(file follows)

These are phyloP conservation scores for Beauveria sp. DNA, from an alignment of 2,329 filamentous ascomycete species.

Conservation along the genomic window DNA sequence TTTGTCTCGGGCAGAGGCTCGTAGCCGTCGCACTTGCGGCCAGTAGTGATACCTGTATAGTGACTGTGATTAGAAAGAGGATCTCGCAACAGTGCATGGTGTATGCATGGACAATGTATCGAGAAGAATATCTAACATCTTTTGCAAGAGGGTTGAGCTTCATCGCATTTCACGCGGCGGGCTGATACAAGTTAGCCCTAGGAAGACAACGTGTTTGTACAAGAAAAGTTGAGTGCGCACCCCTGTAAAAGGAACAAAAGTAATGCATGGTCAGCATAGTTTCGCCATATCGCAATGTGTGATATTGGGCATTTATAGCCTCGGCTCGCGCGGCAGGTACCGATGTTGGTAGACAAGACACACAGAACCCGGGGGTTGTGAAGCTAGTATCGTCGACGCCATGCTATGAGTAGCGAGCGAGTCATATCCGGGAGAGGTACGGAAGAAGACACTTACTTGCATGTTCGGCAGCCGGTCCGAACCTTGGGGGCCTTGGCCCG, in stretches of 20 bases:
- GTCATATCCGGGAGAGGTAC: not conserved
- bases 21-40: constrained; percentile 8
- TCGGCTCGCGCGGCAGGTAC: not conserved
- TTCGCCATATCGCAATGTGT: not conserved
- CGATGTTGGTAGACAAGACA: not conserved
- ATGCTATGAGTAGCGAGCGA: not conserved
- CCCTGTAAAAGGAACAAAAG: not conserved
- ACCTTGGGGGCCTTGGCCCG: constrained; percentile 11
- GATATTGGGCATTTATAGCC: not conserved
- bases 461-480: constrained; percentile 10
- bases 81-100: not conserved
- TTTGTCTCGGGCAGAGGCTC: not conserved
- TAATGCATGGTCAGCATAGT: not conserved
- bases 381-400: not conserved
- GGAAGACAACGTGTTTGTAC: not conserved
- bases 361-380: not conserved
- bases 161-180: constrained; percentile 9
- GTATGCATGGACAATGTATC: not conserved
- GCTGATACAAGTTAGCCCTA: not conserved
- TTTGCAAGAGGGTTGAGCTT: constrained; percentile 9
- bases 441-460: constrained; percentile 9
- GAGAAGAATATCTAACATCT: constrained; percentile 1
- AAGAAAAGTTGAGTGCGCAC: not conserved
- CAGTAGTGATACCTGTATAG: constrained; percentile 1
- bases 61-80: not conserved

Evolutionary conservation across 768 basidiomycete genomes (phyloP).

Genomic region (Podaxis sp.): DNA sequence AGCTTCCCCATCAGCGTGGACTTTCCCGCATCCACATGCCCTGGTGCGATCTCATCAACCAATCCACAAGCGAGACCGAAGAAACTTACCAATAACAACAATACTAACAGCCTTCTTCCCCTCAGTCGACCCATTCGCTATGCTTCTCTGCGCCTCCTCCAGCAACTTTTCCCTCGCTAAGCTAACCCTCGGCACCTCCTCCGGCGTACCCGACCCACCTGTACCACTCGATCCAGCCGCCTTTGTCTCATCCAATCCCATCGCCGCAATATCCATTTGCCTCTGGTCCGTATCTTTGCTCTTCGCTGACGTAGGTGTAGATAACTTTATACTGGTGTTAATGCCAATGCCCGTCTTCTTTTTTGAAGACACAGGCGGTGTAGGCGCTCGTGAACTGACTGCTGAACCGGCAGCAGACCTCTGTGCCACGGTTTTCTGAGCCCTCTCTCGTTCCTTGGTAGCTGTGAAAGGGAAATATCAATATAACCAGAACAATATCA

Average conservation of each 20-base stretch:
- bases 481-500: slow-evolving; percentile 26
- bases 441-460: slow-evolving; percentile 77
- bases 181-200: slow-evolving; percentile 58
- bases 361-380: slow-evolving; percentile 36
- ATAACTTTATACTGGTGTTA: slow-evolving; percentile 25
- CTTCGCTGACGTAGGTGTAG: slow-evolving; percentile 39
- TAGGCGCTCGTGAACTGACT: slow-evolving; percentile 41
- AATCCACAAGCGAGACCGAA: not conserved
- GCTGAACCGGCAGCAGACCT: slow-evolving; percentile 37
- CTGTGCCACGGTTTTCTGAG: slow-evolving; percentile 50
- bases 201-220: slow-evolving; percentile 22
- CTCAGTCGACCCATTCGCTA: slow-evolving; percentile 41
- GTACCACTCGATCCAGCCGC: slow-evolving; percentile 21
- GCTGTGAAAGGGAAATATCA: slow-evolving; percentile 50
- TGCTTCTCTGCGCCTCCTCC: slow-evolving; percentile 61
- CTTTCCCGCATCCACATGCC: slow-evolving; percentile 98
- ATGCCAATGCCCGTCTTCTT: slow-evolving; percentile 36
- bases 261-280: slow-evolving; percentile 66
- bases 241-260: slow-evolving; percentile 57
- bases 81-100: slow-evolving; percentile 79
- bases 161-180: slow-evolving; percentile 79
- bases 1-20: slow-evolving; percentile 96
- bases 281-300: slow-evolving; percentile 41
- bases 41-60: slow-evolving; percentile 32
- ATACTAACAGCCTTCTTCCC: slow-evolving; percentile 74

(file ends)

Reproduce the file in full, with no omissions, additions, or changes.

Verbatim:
These are phyloP conservation scores for Beauveria sp. DNA, from an alignment of 2,329 filamentous ascomycete species.

Conservation along the genomic window DNA sequence TTTGTCTCGGGCAGAGGCTCGTAGCCGTCGCACTTGCGGCCAGTAGTGATACCTGTATAGTGACTGTGATTAGAAAGAGGATCTCGCAACAGTGCATGGTGTATGCATGGACAATGTATCGAGAAGAATATCTAACATCTTTTGCAAGAGGGTTGAGCTTCATCGCATTTCACGCGGCGGGCTGATACAAGTTAGCCCTAGGAAGACAACGTGTTTGTACAAGAAAAGTTGAGTGCGCACCCCTGTAAAAGGAACAAAAGTAATGCATGGTCAGCATAGTTTCGCCATATCGCAATGTGTGATATTGGGCATTTATAGCCTCGGCTCGCGCGGCAGGTACCGATGTTGGTAGACAAGACACACAGAACCCGGGGGTTGTGAAGCTAGTATCGTCGACGCCATGCTATGAGTAGCGAGCGAGTCATATCCGGGAGAGGTACGGAAGAAGACACTTACTTGCATGTTCGGCAGCCGGTCCGAACCTTGGGGGCCTTGGCCCG, in stretches of 20 bases:
- GTCATATCCGGGAGAGGTAC: not conserved
- bases 21-40: constrained; percentile 8
- TCGGCTCGCGCGGCAGGTAC: not conserved
- TTCGCCATATCGCAATGTGT: not conserved
- CGATGTTGGTAGACAAGACA: not conserved
- ATGCTATGAGTAGCGAGCGA: not conserved
- CCCTGTAAAAGGAACAAAAG: not conserved
- ACCTTGGGGGCCTTGGCCCG: constrained; percentile 11
- GATATTGGGCATTTATAGCC: not conserved
- bases 461-480: constrained; percentile 10
- bases 81-100: not conserved
- TTTGTCTCGGGCAGAGGCTC: not conserved
- TAATGCATGGTCAGCATAGT: not conserved
- bases 381-400: not conserved
- GGAAGACAACGTGTTTGTAC: not conserved
- bases 361-380: not conserved
- bases 161-180: constrained; percentile 9
- GTATGCATGGACAATGTATC: not conserved
- GCTGATACAAGTTAGCCCTA: not conserved
- TTTGCAAGAGGGTTGAGCTT: constrained; percentile 9
- bases 441-460: constrained; percentile 9
- GAGAAGAATATCTAACATCT: constrained; percentile 1
- AAGAAAAGTTGAGTGCGCAC: not conserved
- CAGTAGTGATACCTGTATAG: constrained; percentile 1
- bases 61-80: not conserved

Evolutionary conservation across 768 basidiomycete genomes (phyloP).

Genomic region (Podaxis sp.): DNA sequence AGCTTCCCCATCAGCGTGGACTTTCCCGCATCCACATGCCCTGGTGCGATCTCATCAACCAATCCACAAGCGAGACCGAAGAAACTTACCAATAACAACAATACTAACAGCCTTCTTCCCCTCAGTCGACCCATTCGCTATGCTTCTCTGCGCCTCCTCCAGCAACTTTTCCCTCGCTAAGCTAACCCTCGGCACCTCCTCCGGCGTACCCGACCCACCTGTACCACTCGATCCAGCCGCCTTTGTCTCATCCAATCCCATCGCCGCAATATCCATTTGCCTCTGGTCCGTATCTTTGCTCTTCGCTGACGTAGGTGTAGATAACTTTATACTGGTGTTAATGCCAATGCCCGTCTTCTTTTTTGAAGACACAGGCGGTGTAGGCGCTCGTGAACTGACTGCTGAACCGGCAGCAGACCTCTGTGCCACGGTTTTCTGAGCCCTCTCTCGTTCCTTGGTAGCTGTGAAAGGGAAATATCAATATAACCAGAACAATATCA

Average conservation of each 20-base stretch:
- bases 481-500: slow-evolving; percentile 26
- bases 441-460: slow-evolving; percentile 77
- bases 181-200: slow-evolving; percentile 58
- bases 361-380: slow-evolving; percentile 36
- ATAACTTTATACTGGTGTTA: slow-evolving; percentile 25
- CTTCGCTGACGTAGGTGTAG: slow-evolving; percentile 39
- TAGGCGCTCGTGAACTGACT: slow-evolving; percentile 41
- AATCCACAAGCGAGACCGAA: not conserved
- GCTGAACCGGCAGCAGACCT: slow-evolving; percentile 37
- CTGTGCCACGGTTTTCTGAG: slow-evolving; percentile 50
- bases 201-220: slow-evolving; percentile 22
- CTCAGTCGACCCATTCGCTA: slow-evolving; percentile 41
- GTACCACTCGATCCAGCCGC: slow-evolving; percentile 21
- GCTGTGAAAGGGAAATATCA: slow-evolving; percentile 50
- TGCTTCTCTGCGCCTCCTCC: slow-evolving; percentile 61
- CTTTCCCGCATCCACATGCC: slow-evolving; percentile 98
- ATGCCAATGCCCGTCTTCTT: slow-evolving; percentile 36
- bases 261-280: slow-evolving; percentile 66
- bases 241-260: slow-evolving; percentile 57
- bases 81-100: slow-evolving; percentile 79
- bases 161-180: slow-evolving; percentile 79
- bases 1-20: slow-evolving; percentile 96
- bases 281-300: slow-evolving; percentile 41
- bases 41-60: slow-evolving; percentile 32
- ATACTAACAGCCTTCTTCCC: slow-evolving; percentile 74